Replacing Bone For Dental Implants
As you get older, you could be one of the Americans with gum disease, because over half of all adults have gum disease. When it is in its early stages gum disease is reversible and does not have to lead to more serious complications. Without treatment, gum disease will progress to gingivitis and then periodontitis. As the bacteria and plaque build along the gum line of the teeth, it leads to inflammation of the gums and then gaps between the gums and the teeth. The gaps in the gum tissue allow for more space for the bacteria to grow and damage the gum tissue. When the bacteria moves from the gums into the tooth and the jaw bone, then you can start to lose bone tissue.
After your periodontitis has led to bone loss, the bone will no longer be strong enough to hold your teeth in place and your teeth may start to loosen. The dentist or a gum disease specialist called a periodontist may have a few different treatment options for you to improve your oral health. One of the options could include a bone graft. This process will help you grow new bone tissue in the place where you lost it due to periodontitis.
Gum disease and bone loss
Most people know that gum disease is something to avoid and that regular dental appointments will help treat and prevent it. But beyond tooth decay and gum damage, serious gum disease can lead to bone loss in your mouth and jaw. The chronic bacterial infection in the gums near the teeth can grow to affect the bone tissue as well. Without a strong dental hygiene routine at home and regular twice yearly dental exams and cleanings, the bacteria will continue to grow without interruption. The infection in the gums near your teeth can cause your gums to swell, feel tender, and be inflamed. You may notice that your gums bleed more easily when you are in this stage of gum disease.
After the gingivitis stage of gum disease it increases to periodontitis where the problems are more serious and more likely to lead to permanent damage. The bacterial infection releases toxins in the gums, allowing the infection to reach a deeper layer in the tissue. The breakdown of the bone tissue and connective tissue that holds your teeth in place allows for your teeth to loosen and fall out. This level of serious gum disease is the most common reason that adults lose their teeth. Periodontal surgery and procedures are available to help treat and even reverse some of the damage. One of the options includes bone grafts.
Symptoms of Gum Disease:
- Sensitive teeth
- Swollen and red gums
- Bleeding gums
- Pain when chewing
- Persistent bad breath
- Loose teeth
Bone grafts and gum disease
In order for the dentist to reverse bone loss that resulted from your periodontitis, the dentist may suggest placing a bone graft to help regrow bone tissue. The procedure usually takes place during a periodontal appointment when the specialist fold back part of the affected gums. The dentist will use this opportunity to clean away any infected tissue, remove bacteria, and clean off any calculus or plaque build up remaining on the tooth surfaces. After it is cleaned and prepared, the dentist will place the bone graft so the bone tissue will regenerate in the damaged spot. The bone graft procedure can be completed as a way to prevent you from losing teeth or as a way to prepare your mouth for a dental implant.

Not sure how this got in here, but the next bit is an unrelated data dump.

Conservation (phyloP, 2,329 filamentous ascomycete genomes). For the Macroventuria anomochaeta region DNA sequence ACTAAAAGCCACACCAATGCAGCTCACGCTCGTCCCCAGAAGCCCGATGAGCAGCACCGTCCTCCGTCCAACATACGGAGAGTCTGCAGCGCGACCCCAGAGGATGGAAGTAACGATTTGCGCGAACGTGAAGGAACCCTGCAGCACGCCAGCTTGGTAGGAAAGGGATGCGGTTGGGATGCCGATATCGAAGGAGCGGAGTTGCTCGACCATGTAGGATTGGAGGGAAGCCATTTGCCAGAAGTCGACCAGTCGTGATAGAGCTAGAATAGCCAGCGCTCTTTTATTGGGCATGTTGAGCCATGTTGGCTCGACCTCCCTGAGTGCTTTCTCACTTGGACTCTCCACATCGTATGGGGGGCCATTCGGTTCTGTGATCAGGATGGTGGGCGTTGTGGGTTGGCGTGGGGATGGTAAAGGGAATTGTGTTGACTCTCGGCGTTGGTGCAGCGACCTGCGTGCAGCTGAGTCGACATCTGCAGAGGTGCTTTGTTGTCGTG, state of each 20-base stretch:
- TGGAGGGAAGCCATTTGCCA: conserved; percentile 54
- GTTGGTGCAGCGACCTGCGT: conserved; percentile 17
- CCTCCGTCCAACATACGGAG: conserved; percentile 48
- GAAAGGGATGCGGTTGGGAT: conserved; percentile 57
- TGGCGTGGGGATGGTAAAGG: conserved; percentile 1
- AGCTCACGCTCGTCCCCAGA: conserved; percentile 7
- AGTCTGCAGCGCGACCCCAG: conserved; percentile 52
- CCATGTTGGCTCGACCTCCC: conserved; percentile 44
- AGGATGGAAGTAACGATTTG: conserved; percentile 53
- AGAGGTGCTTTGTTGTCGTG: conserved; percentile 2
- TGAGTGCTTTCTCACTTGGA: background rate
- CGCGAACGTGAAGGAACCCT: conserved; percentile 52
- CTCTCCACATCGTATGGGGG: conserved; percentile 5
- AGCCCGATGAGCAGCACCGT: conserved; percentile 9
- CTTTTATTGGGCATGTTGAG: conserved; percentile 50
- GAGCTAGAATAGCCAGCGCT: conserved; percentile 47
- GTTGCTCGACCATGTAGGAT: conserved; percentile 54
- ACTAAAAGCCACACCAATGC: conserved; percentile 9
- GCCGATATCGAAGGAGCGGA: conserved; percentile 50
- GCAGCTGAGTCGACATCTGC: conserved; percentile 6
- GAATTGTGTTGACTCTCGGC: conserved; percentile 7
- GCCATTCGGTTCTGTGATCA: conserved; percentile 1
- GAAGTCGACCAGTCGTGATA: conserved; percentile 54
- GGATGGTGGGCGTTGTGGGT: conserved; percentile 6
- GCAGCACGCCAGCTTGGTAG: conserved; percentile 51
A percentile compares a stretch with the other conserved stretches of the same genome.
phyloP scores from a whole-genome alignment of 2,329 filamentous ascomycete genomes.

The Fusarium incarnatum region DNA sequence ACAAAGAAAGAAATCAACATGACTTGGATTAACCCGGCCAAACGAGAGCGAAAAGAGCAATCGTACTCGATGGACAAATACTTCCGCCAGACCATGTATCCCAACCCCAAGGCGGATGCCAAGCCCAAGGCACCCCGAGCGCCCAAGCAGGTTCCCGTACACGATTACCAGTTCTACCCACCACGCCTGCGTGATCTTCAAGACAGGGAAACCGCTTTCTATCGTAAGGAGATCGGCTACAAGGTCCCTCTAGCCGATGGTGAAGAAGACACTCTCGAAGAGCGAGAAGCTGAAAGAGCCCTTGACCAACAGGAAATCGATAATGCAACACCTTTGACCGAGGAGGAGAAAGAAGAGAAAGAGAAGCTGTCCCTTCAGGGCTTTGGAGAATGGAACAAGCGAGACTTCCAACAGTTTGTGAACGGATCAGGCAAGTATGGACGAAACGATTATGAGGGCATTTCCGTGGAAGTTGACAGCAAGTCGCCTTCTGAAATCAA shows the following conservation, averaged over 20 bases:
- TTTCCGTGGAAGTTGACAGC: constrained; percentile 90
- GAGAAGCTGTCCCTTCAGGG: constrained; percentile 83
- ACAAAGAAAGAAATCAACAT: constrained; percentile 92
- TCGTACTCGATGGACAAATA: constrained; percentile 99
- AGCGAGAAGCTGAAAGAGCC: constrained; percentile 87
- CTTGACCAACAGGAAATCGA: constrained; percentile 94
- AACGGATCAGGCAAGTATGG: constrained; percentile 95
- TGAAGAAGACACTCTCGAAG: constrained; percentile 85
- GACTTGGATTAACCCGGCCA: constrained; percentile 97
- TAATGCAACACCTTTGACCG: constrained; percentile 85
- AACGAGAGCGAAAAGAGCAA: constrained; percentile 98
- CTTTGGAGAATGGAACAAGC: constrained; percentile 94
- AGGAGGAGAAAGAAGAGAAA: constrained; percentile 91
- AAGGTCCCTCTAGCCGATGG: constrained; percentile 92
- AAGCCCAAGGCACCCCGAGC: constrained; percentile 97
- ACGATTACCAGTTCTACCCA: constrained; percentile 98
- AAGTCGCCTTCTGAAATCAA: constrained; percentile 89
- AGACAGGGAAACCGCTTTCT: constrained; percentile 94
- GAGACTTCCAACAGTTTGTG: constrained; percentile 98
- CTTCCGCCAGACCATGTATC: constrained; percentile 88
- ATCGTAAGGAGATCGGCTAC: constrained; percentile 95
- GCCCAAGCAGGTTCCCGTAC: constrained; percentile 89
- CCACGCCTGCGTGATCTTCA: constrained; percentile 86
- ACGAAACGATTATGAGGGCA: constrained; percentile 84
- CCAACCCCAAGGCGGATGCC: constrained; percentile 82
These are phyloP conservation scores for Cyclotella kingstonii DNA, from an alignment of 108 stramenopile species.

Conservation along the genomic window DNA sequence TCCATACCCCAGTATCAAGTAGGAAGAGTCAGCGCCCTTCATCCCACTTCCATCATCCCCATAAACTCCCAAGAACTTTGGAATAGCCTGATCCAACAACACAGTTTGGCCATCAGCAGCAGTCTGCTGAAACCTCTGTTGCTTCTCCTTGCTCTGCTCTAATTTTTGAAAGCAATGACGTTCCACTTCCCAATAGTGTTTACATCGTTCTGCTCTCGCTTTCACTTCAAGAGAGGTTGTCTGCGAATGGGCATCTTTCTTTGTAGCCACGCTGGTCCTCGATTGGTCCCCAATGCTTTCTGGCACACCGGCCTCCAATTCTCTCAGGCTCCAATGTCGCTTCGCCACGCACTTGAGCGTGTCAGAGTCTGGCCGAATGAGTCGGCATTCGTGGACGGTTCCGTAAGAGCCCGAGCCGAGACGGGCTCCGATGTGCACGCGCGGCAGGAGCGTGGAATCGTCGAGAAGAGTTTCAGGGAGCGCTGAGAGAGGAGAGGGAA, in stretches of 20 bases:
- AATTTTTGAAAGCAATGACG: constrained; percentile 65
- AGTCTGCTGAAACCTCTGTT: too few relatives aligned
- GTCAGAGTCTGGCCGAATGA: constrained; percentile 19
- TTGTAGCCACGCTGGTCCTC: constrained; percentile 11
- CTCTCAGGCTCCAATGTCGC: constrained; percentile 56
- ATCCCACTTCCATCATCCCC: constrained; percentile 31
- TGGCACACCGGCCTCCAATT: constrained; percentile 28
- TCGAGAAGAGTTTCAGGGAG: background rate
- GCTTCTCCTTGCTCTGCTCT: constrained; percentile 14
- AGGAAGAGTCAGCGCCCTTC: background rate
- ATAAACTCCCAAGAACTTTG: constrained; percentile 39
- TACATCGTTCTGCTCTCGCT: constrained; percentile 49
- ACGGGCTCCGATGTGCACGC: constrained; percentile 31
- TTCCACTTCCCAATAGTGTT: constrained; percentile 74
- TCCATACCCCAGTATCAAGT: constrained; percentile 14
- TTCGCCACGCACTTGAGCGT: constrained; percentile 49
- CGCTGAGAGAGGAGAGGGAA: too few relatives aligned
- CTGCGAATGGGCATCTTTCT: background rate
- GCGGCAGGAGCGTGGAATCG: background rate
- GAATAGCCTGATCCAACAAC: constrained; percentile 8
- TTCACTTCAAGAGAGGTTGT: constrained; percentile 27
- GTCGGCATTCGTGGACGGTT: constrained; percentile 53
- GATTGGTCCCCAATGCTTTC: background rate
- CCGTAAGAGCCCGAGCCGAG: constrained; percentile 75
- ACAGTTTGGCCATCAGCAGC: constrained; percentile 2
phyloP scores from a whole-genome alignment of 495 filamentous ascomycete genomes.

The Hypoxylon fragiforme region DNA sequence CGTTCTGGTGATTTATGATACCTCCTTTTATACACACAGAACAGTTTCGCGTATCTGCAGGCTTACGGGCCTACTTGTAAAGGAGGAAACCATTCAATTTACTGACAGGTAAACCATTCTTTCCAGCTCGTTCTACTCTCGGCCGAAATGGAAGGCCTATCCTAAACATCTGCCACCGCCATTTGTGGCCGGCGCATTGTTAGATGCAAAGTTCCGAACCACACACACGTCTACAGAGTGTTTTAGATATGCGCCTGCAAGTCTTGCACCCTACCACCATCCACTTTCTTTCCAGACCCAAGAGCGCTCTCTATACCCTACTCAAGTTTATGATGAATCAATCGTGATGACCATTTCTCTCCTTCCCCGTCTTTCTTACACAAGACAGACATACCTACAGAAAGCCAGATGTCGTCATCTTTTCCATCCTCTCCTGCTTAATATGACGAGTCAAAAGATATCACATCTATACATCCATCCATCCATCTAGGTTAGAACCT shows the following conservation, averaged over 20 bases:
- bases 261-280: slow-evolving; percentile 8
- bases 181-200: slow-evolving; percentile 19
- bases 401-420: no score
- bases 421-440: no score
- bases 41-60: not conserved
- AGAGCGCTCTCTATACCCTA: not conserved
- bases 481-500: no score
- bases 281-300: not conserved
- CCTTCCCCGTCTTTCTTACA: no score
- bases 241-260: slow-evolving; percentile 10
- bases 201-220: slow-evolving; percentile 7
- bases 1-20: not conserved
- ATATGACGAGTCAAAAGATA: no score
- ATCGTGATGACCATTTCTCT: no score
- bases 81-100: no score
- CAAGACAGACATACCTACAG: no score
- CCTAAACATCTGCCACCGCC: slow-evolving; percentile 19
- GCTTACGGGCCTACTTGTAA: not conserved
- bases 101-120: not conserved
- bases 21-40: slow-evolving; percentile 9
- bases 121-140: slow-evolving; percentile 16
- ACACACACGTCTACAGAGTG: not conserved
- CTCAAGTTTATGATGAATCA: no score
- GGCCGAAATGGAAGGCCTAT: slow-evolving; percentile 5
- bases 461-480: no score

Once you have already lost a tooth due to periodontitis, the dentist can use a dental implant as a way to replace your missing tooth and restore your mouth. In order for the dental implant to remain in place and support the dental crown, the implant is placed into the jaw bone. The implant supporting place on the jaw bone must be dense enough and strong enough before the implant is placed. If you lost your tooth due to bone loss, then the likelihood that the bone is not strong enough for an implant is high. The dentist has a number of different types of bone grafts to choose from to best suit your needs. After a few months of healing from your bone graft surgery, then the dentist can move towards placing the dental implant.
Types of bone grafts
Bone graft procedures vary depending on the type of material used in the graft. The options are:
- Autograft - your own bone tissue, usually from your hip or the back of your jaw
- Allograft - bone from another person
- Xenograft - bone from another organism like a cow
- Alloplast - bone from synthetic material that contains minerals like calcium, phosphorous, and hydroxylapatite.
The dentist will be able to help you choose the best material for your bone graft based on your health, your bone graft needs, and your medical history.
Tissue regeneration and gum disease
After the bone is healthy enough to support the dental implant, the dentist will need to ensure that the surrounding tissue is healthy enough to ensure long term success of your dental implant procedure. The dentist may use membranes or mesh filters to help your body regrow the bone. Tissue-stimulating growth factor proteins are also helpful in regenerating bone and tissue. A procedure called Guided Tissue Regeneration (GTR) uses a small membrane to separate the gums and the bone tissue. The bone is able to grow into its new space and the mesh keeps the tissue from growing where the bone is meant to grow. More and more techniques are being developed to help people heal and improve their oral health after periodontitis treatment. Combinations of these different tools have been used with success for people looking to replace missing teeth with dental implants.
Preventing bone loss from gum disease
The best way to avoid needing a bone graft due to periodontitis is to prevent gum disease from advancing without treatment. Take the time each day to brush and floss your teeth. Use an oral rinse to remove any remaining bacteria or debris. Keep your twice yearly dental appointments for exams and cleanings.